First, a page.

Roles of temporal proximity between sound edges in the perceptual organization of veridical and illusory auditory events

Yoshitaka Nakajima, Gerard B. Remijn, Yuki Kamimura, Kyoko Kanafuka

Research output: Contribution to journalArticlepeer-review

Abstract

The gap transfer illusion is an auditory illusion in which a temporal gap in a long glide is perceived as if it had transferred to a physically continuous shorter glide. The illusion typically occurs when the long and the shorter glide cross each other at their temporal midpoints, where the long glide is physically divided by the gap. The occurrence of the gap transfer illusion was investigated in stimuli in which the duration and the slope of the long glide were 5000 ms and ∼0.8 oct/s. The shorter glide was given different frequency ranges and different temporal ranges, and thus its time-frequency slope was also varied. The overlap configuration of these crossing glides was varied as well. As control stimuli, we used stimuli in which a continuous long glide crossed a shorter glide with a gap, i.e., the opposite configuration of the gap-transfer stimuli as above, as well as stimuli in which both crossing glides were continuous. The perception of two crossing tones tended to be facilitated when the glides differed in duration and/or slope. When the glides were relatively similar in duration and slope, however, bouncing percepts appeared more often. Similarity between the crossing tones thus promoted auditory bouncing, while dissimilarity between them facilitated the crossing percept. If the crossing percept dominated in gap-transfer stimuli, the gap transfer illusion took place in a typical manner, but the illusory transfer of the gap could occur even when the crossing percept was not dominant. When the shorter glide was as short as 500 ms, the crossing percept and the gap transfer illusion were robust. The mechanism of the illusion was examined in terms of factors that can influence the perceptual integration of auditory stimulus edges, i.e., onsets and offsets, of physically different sounds. Much like the perceptual construction of speech units, we suggest that the auditory system utilizes a rough time window of several hundreds of milliseconds to construct an initial skeleton percept of auditory events. The present data indicated the importance of the temporal proximity, rather than the frequency proximity, between sound edges in the illusory tone construction.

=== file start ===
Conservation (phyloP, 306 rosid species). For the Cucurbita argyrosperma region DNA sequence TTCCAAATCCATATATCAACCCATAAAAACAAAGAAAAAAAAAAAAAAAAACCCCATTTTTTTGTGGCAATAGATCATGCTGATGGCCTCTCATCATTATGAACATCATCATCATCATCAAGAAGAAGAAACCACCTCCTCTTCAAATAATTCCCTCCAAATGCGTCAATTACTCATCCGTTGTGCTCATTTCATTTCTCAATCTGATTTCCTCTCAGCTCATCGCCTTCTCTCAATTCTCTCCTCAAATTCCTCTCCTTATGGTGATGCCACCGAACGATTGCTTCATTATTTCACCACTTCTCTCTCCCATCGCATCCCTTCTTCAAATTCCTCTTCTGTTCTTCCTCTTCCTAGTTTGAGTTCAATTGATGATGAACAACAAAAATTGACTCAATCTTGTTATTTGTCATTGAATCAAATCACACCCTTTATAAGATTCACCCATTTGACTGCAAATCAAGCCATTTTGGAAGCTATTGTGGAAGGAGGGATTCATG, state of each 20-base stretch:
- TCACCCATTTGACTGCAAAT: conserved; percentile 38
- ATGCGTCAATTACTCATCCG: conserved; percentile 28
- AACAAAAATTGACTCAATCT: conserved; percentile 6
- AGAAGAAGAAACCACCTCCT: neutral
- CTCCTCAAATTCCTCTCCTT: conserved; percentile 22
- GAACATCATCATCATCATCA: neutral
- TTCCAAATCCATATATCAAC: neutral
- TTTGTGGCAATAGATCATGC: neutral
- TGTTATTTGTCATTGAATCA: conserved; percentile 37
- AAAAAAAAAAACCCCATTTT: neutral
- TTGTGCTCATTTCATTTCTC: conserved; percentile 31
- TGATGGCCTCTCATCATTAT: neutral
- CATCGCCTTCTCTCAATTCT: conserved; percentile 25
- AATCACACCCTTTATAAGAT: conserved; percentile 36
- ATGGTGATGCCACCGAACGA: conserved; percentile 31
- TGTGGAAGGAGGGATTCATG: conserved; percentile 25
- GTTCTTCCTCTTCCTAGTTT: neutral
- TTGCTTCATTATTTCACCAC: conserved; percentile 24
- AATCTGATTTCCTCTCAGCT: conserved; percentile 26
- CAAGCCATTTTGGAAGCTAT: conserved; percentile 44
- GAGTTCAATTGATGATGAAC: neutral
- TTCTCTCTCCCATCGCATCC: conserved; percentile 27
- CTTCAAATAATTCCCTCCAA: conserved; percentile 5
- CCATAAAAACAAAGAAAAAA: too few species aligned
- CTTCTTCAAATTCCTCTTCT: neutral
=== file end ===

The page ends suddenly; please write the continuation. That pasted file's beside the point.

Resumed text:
Original languageEnglish
Article number108546
JournalHearing Research
Volume422
DOIs
Publication statusPublished - Sep 1 2022

All Science Journal Classification (ASJC) codes

  • Sensory Systems

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